As the clamps get close to being tight, check the free-length in the stainless steel hose that runs from the shock to the reservoir. On my bike, I positioned the reservoir almost exactly between the threaded seat mount and the weld for the rear frame loop, leaving a nice relaxed S-curve in the hose that reminded me of an old Studebaker logo. Primarily, make sure the hose isn’t pulled tight and that the reservoir doesn’t hit anything. Tighten the clamps a bit more, make sure you’re comfortable with the reservoir location and then cinch the clamps down the rest of the way.
I’ve always been taught to tighten suspension bolts with the suspension loaded, the theory being you can introduce a bind if you tighten them with the suspension unloaded. With everything in place, push the bike off the center stand and have a friend hold it while you torque the upper and lower mounts to 25-30ft/lb. If you don’t have a torque wrench, experience will tell you if it’s tight enough. At this point, go ahead and reinstall the seat assembly.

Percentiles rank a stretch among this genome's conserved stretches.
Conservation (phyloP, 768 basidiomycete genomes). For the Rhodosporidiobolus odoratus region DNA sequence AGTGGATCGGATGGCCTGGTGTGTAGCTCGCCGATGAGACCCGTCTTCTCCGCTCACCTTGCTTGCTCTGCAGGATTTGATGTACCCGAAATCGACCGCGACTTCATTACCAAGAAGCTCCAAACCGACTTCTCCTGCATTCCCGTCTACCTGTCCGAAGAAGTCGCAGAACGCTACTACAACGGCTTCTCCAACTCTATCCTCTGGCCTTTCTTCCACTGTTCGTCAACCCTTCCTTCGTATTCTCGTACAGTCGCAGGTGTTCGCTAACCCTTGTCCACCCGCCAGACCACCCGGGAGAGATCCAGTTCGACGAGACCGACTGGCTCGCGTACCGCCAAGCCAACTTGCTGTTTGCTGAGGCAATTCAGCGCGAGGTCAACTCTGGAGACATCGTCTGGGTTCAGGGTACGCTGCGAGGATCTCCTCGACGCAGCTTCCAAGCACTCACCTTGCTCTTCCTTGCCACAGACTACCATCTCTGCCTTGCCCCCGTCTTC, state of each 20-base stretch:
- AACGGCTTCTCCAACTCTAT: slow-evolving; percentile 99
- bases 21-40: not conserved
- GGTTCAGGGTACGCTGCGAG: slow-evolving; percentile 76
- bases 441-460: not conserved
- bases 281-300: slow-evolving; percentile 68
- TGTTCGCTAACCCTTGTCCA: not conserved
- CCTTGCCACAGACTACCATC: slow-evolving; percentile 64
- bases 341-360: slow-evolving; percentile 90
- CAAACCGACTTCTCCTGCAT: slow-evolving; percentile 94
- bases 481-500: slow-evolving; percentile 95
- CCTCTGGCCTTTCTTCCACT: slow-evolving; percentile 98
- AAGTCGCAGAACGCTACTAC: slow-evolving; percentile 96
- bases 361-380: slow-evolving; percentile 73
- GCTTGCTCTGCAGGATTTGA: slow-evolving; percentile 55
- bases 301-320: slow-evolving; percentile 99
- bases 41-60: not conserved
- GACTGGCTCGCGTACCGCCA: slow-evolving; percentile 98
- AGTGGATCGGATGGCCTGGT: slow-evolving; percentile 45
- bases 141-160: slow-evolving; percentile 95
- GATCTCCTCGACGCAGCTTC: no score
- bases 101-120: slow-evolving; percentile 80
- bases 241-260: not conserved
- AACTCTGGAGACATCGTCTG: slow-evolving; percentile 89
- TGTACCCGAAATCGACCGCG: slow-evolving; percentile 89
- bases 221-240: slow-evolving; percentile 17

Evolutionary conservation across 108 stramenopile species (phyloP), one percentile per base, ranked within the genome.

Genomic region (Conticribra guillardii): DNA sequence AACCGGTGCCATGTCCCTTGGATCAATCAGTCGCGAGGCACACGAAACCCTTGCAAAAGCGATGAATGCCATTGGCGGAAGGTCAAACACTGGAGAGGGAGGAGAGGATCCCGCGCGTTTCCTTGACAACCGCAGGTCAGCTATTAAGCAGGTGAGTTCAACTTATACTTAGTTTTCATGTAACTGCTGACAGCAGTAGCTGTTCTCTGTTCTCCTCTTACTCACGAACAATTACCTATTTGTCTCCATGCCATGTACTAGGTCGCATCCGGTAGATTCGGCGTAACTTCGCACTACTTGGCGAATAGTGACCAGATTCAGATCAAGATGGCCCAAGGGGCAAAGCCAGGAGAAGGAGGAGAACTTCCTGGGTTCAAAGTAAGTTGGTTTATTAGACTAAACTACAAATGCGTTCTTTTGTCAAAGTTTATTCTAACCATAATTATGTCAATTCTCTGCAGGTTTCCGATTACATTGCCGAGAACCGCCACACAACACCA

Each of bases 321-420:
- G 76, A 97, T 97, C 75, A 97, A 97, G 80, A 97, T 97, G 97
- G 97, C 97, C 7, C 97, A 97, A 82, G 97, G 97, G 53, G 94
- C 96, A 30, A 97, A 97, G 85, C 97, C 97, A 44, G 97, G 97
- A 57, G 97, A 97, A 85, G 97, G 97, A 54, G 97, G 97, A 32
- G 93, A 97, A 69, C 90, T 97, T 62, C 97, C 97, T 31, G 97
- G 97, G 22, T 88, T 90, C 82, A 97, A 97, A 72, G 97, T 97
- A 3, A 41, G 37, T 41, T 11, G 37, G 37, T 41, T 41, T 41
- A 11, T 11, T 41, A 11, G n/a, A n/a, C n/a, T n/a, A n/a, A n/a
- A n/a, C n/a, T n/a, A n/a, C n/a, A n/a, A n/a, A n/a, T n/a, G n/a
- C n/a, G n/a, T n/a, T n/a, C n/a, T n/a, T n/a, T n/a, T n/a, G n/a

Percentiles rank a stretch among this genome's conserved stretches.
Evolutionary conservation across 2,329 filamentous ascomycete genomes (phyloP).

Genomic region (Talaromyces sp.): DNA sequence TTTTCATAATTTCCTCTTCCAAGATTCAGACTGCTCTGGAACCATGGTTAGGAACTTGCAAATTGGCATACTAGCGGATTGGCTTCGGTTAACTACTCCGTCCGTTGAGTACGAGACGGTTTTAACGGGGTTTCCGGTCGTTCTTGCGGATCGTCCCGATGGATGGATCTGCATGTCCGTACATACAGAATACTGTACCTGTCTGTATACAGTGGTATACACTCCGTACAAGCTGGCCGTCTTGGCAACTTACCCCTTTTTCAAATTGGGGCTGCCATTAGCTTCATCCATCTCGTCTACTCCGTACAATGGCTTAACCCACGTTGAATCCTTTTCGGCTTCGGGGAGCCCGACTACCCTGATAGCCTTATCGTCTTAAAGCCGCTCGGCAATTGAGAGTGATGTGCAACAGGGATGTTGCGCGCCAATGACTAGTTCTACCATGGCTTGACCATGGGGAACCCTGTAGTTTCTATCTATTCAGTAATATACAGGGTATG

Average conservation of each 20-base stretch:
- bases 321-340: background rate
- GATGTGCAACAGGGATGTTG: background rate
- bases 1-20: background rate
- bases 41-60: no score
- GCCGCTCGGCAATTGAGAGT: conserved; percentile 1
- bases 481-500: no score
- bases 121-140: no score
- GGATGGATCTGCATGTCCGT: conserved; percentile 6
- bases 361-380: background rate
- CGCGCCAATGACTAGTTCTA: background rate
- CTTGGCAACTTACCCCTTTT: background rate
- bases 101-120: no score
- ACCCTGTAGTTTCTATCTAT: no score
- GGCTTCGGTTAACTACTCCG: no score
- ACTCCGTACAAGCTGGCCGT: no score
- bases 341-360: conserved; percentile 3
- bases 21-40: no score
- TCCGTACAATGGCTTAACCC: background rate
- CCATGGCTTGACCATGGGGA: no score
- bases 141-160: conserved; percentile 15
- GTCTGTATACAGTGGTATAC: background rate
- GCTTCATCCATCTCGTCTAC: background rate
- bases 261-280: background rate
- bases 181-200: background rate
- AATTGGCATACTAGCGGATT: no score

With the bike off the center stand, climb on board and compress the suspension a few times. Next, have a friend measure the distance between the lower shock mount and a point directly above it, such as the main frame or the frame for the hard bags, if so equipped. Record that number then pull the bike back on the center stand. Now measure that same distance again. If you’re installing a standard-length shock, the difference should be between 1-1/4 inch and 1-5/8 inch (3/4 inch to 1 inch with short shocks). If the difference is less than the minimum, loosen the spring preload by turning the large nut on the lower end of the shock unit to the left. This extends the shock. If the difference is more than the minimum, tighten the spring load by turning the large nut to the right. This compresses the shock unit. Measure again following the same method outlined above until the proper difference is achieved.